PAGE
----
• My father would probably disagree, but it seems that today’s teenagers are prone to more risky bone-headed moves than in my youth. I was the “responsible one” in high school who made sure that my friends didn’t drink and drive, didn’t trash their parent’s house during a party, didn’t shoplift, and comforted them after they were sick from drinking. (Not the most glamorous job, but someone had to do it). I don’t recall my friends doing many stupid things that could have gotten them killed. I remember we used to make little rockets with firecrackers, a small apple juice can and a bigger coffee can. We probably could have lost a few fingers, but no one was at risk of dying, in my opinion. However, these days, one hears about all sorts of stupid things that teens do that could seriously harm them – things illustrated on that aptly-named television show, “Jackass.” Just this week in the paper was a story about a teenage boy who suspended himself from a freeway overpass with the help of a friend so he could paint, “Matthew loves [girlfriend’s name].” Sweet, but stupid.
  • I used to think that my job would be done when I got Marlo safely off to college. Turns out I was wrong. College appears as dangerous as being a high school student. First of all, in the Rape of America study, over 80% of all women who reported being raped were less than 25 years old. On college campuses, there is an average of 35.3 rapes per 1,000 female students. Those odds are frightening enough to want my child to forego college for a minimum wage job (although I suspect that her odds of being shot while a convenience store clerk are probably similar). Secondly, there is this new-fangled version of spring break. Instead of coming home to visit one’s parents and hometown friends, college students head south to Florida or Mexico, etc. to get drunk and party. Sort of a week-long version of Mardi Gras. Last week, the paper reported a story about an eighteen year old girl who was raped and then thrown off a sixth floor balcony by the hotel guard hired to provide security during spring break.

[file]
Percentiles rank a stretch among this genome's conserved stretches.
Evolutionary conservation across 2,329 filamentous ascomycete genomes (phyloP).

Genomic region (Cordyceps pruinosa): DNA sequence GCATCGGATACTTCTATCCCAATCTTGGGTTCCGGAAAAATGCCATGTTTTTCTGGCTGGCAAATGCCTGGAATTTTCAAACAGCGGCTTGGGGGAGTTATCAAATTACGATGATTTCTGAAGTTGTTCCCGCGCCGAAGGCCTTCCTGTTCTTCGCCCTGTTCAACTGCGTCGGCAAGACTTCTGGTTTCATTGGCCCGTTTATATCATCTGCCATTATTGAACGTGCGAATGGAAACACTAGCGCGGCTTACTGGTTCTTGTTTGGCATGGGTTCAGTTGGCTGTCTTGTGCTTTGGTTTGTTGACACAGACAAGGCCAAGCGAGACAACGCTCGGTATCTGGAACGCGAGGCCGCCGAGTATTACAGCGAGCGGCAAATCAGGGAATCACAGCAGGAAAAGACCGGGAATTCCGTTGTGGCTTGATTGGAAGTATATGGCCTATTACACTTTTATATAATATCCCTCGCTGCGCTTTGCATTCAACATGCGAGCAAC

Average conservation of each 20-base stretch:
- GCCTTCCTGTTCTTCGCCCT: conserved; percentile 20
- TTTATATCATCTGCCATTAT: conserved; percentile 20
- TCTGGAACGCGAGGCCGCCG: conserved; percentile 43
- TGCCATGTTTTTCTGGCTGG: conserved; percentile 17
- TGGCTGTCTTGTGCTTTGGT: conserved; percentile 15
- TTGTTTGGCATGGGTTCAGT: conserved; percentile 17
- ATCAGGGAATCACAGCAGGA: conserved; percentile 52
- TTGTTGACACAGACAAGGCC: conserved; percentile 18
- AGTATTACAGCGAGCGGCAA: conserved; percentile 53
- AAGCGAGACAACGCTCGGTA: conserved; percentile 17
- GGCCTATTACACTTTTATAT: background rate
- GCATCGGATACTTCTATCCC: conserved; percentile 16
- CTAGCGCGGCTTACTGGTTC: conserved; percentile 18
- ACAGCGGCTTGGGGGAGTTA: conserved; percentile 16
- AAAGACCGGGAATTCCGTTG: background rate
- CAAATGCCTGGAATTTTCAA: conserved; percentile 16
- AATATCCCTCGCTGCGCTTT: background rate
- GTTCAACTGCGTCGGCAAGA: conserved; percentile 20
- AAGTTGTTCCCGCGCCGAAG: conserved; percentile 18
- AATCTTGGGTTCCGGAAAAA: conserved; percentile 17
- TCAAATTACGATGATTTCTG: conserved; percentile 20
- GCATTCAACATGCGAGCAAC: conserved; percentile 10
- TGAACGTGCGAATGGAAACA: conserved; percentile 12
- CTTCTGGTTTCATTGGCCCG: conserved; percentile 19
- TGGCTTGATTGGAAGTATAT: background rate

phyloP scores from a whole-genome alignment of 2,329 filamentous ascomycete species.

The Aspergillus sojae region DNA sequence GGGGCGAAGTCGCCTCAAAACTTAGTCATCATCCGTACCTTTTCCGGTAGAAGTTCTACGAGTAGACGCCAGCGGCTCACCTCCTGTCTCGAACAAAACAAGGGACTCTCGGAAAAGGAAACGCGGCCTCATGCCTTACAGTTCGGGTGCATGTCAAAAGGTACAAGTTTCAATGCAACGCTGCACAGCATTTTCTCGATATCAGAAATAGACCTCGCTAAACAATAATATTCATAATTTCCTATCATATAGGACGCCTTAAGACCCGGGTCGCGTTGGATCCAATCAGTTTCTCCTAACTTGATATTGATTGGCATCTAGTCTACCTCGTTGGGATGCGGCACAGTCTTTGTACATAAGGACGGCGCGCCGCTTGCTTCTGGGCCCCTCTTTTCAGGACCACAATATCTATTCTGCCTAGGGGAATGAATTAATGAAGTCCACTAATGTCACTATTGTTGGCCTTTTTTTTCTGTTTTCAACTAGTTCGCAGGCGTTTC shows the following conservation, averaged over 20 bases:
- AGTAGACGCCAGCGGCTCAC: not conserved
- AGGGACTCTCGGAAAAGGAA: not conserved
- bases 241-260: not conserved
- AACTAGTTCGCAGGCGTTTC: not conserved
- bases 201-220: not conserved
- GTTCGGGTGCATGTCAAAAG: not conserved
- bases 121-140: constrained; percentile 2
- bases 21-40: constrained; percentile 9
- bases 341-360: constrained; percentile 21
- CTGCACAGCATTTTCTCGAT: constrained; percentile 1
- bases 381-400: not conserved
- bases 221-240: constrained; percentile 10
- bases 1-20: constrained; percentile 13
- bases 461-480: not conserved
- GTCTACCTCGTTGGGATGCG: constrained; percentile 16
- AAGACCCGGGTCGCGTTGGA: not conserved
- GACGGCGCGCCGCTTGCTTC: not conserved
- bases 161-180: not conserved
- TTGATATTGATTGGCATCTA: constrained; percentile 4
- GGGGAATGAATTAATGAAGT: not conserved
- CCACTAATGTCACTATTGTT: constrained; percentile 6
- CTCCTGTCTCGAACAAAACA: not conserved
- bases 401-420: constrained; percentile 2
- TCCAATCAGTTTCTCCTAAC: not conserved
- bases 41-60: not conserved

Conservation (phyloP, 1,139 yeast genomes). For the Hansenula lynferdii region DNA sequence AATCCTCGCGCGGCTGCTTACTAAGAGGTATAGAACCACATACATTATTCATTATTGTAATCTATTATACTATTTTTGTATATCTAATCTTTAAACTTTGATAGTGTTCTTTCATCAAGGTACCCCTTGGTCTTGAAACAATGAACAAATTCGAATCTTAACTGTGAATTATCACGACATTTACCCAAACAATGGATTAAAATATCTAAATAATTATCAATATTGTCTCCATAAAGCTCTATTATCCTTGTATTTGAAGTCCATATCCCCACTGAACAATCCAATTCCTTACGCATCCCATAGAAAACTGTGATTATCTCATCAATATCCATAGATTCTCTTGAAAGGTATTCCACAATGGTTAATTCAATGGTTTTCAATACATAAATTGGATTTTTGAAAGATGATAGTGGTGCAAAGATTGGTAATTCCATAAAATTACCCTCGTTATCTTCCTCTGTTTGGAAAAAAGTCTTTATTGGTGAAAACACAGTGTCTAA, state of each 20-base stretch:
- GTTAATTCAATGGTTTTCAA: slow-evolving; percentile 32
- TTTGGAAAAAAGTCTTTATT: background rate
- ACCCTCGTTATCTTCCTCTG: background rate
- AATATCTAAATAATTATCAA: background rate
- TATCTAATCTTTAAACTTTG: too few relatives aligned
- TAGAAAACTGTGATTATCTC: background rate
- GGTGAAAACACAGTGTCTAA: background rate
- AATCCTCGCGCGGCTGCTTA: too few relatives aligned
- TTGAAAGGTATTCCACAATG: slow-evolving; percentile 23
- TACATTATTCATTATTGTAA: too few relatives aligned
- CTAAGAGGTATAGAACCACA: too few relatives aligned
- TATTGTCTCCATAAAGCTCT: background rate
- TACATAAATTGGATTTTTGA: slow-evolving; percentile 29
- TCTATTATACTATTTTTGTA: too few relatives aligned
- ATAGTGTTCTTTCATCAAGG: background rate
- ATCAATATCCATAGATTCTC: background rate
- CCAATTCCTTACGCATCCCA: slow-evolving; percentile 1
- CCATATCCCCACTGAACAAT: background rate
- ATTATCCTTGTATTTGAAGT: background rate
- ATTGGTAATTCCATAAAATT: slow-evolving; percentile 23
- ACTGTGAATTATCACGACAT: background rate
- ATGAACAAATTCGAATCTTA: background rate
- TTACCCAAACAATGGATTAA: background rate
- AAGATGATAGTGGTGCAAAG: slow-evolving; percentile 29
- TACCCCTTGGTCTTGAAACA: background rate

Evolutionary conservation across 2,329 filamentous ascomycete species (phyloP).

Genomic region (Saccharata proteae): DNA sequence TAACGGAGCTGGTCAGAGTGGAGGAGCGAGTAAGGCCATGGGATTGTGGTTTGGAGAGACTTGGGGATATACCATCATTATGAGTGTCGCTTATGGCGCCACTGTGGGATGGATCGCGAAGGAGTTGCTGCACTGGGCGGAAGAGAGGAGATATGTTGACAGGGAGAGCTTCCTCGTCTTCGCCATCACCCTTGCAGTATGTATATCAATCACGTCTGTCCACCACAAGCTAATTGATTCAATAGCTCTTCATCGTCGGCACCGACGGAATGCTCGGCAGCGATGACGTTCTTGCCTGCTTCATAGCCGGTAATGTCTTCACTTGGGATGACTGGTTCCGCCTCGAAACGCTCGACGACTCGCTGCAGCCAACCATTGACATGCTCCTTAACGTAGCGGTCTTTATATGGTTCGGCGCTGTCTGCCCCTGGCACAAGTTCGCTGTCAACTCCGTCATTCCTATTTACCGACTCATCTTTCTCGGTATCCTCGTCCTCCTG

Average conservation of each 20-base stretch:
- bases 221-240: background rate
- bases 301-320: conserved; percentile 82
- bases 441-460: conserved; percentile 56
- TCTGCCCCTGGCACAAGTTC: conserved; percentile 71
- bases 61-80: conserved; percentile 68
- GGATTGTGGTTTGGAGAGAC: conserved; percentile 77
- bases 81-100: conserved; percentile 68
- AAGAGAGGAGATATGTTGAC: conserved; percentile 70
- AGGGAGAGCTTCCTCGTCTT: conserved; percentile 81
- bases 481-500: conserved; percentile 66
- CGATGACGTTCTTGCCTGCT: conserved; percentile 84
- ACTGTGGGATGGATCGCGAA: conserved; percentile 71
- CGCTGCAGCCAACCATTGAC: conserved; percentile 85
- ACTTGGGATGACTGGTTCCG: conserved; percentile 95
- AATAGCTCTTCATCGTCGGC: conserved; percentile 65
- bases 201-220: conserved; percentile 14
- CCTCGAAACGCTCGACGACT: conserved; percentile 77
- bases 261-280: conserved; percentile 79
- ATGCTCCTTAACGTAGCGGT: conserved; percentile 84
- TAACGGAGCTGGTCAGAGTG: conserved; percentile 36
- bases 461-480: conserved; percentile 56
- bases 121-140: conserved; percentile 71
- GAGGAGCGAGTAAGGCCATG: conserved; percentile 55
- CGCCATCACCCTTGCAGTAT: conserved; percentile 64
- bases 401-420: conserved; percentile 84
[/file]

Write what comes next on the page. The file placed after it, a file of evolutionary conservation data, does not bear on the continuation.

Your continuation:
Dad may think I’m lowering my standards too much, but if Marlo graduates without being harmed as a result of massive teenage stupidity, without an STD or having gotten pregnant, without being maimed or killed in a car crash with a driver under the age of 25 (including herself), and without being raped by an acquaintance or stranger, I’m throwing a great big party and taking her on a tour of Europe. If she can survive the odds and succeed, it is far beyond “what [she] was supposed to do anyway.”

[1] One example of this is a 15 year old Alaskan teenager who is seemingly proud to have won the “most rotten sneaker” contest. Since when is stinking like a pig something to boast about?

[2] Not to mention the fact that comprehensive sex education cuts teen pregnancies while abstinence-only education raises the risks. I have no problems teaching abstinence – it’s the “only” part that I’ve got an issue with.